Midway through the third quarter of the Utah Jazz’s 123-97 loss to the Milwaukee Bucks on Saturday, I sent out the following tweet:
Despite the fact the Jazz were only trailing by seven points at the time, there seemed to be no umph, no spark, no juice behind anything they were doing. I wondered if fans watching the game were feeling the same thing. The replies to the tweet only reinforced what I was thinking.
“Effortlessly exhausting to watch.”
“Boring. No energy from our guys.”
The Jazz have had stretches during the course of a game this season in which they have lacked energy, but I can’t remember a full game where they felt this flat. In previous games, maybe they’ve started a little lackadaisical, but they’ve dug in and found something in the second half.
On Saturday night against a shorthanded Bucks team, the Jazz never found that extra gear, and they paid for it.
A missed opportunity
Shortly before tipoff the Jazz learned that they would be facing a Milwaukee squad without Giannis Antetokounmpo and Khris Middleton.
Now that the Jazz are nearly healthy (still waiting on the return of Collin Sexton from a hamstring strain), they’re trying to make up ground that they lost when they were playing without Mike Conley and Lauri Markkanen and others that have missed a game here and there.
Of course, teams don’t want to get all their wins against starless teams, and yes every NBA team is full of players who are capable of winning games. But make no mistake, anyone who hears that they don’t have to deal with Antetokounmpo breathes a sigh of relief and the Jazz are going to absolutely look back on this as a missed opportunity.
“It’s frustrating,” Conley said. “We had an opportunity going in with a couple of their players out... That aside, we’ve gotta be better as a team with the way we come out with our mentality.”
In the Jazz’s defense, all of their preparation was under the assumption that they’d be facing Antetokounmpo and they put in a lot of film work and work during shootaround this morning, planning to make life hard for Antetokounmpo.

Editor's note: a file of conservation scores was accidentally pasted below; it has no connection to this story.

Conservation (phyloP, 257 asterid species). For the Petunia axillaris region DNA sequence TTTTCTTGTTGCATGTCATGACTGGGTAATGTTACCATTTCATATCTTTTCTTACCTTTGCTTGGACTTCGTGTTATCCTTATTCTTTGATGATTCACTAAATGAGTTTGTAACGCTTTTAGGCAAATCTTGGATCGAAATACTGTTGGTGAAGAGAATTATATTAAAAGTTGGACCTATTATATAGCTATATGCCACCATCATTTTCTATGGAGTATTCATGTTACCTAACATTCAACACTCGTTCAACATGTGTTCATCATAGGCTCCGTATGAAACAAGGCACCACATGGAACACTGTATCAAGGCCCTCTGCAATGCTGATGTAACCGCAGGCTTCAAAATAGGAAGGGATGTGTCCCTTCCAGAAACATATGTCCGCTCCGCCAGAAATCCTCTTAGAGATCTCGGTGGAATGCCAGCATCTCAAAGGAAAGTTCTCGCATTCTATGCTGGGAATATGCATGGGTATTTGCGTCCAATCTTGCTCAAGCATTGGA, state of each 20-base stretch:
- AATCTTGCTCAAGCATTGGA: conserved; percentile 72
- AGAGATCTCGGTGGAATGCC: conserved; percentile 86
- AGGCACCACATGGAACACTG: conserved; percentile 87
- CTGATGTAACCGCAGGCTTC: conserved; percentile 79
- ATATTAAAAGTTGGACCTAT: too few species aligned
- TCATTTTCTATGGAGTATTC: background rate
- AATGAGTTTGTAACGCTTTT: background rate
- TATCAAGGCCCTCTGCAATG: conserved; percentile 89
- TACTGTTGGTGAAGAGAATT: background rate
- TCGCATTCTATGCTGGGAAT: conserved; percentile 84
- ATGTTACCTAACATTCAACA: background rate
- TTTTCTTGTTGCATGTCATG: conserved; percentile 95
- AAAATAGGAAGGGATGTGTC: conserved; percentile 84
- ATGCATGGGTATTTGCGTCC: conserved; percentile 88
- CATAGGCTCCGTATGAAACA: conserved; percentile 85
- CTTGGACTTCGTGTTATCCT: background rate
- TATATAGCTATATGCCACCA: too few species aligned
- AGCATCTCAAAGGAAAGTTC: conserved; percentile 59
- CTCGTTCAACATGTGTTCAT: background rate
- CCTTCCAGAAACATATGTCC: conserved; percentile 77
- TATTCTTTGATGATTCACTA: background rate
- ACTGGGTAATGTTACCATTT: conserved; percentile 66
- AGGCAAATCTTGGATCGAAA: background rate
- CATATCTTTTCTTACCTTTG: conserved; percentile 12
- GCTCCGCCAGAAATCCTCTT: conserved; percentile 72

“It does change what you do, but good teams do it,” Conley said. “No excuses.”
Failing to apply pressure
The Jazz were not physical in a game in which they should have been. The officials were really loose with their whistle, not calling little ticky-tack stuff, and that should have given the Jazz a green light to attack the paint and to play more physical defense against the Bucks’ attack.
Instead, the Jazz settled for 47 3-pointers (well above their season average of 39 per game), let just a tiny bit of physicality on their initial actions derail them, and didn’t offer enough resistance to the Bucks game plan.
“We’ve shown the ability to still attack the paint and attack the basket and tonight I thought that not playing through that first bump deterred us early,” Will Hardy said. “I think when we go back and watch the film we’ll be looking for opportunities that we could have tried to play a little bit more physically downhill through that initial bump. Because yeah, six free throw attempts is definitely indicative of not putting enough pressure on the other team.”
The Jazz were outrebounded, were obviously outscored, and were generally outrun by the Bucks. That means that physicality, focus and energy were lacking.
“It was one of those games where it just seemed like everybody on the team was running with boots on, not gym shoes,” Conley said. “Everybody was a step slow.”
Moving past a tough loss
So how do the Jazz move on from this? How do they look at the fact that they were thoroughly outworked and then prepare for the Cleveland Cavaliers on Monday?
The simple answer is that they have to employ some short-term memory loss.
“You’ve kind of got it put this one in the rearview mirror, flush it and just play basketball,” Kelly Olynyk said.
The good news is that the Jazz haven’t had many nights like this. They know that they are not a team that just gives up or stays complacent or doesn’t show any fire. They’re going to want to learn from their mistakes here, but they don’t need to look at this as a problem.
If things were continue in this fashion, then we’d be talking about it differently. But as of right now, this is an anomaly, not a trend.